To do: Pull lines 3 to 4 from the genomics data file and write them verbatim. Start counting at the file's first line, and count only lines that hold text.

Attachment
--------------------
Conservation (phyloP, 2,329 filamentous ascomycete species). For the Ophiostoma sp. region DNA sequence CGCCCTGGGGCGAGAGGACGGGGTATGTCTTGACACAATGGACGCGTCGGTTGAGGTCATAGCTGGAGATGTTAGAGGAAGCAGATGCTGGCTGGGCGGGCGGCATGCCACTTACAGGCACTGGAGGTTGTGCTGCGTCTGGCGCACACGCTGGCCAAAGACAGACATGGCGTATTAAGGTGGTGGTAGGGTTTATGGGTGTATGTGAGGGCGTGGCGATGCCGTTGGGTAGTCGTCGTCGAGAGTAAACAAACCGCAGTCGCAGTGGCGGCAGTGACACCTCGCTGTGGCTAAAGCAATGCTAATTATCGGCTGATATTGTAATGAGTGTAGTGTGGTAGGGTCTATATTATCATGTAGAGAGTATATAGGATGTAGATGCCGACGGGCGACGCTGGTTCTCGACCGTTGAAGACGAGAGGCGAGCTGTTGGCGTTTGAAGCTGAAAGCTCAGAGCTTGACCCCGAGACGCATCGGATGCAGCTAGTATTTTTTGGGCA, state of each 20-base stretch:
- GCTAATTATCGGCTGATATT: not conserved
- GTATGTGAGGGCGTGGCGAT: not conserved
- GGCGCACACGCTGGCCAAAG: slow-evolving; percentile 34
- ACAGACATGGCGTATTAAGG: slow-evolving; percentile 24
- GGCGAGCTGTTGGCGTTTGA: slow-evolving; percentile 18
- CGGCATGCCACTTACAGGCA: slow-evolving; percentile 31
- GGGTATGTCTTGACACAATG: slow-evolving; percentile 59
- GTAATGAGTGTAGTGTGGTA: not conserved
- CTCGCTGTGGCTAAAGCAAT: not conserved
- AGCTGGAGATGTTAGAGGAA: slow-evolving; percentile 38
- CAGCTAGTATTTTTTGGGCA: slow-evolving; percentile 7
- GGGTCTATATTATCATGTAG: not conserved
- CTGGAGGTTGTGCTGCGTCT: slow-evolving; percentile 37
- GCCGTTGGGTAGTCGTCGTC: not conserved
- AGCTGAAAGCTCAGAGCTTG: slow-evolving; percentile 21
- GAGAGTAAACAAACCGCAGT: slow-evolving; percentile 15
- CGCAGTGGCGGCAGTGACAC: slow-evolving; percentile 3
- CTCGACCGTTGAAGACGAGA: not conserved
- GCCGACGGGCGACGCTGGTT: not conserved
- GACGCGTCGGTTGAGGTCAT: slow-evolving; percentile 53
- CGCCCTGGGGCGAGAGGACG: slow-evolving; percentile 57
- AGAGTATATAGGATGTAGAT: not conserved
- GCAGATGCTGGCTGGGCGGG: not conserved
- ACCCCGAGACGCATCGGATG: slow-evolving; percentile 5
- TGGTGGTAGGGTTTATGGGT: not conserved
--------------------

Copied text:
- GTATGTGAGGGCGTGGCGAT: not conserved
- GGCGCACACGCTGGCCAAAG: slow-evolving; percentile 34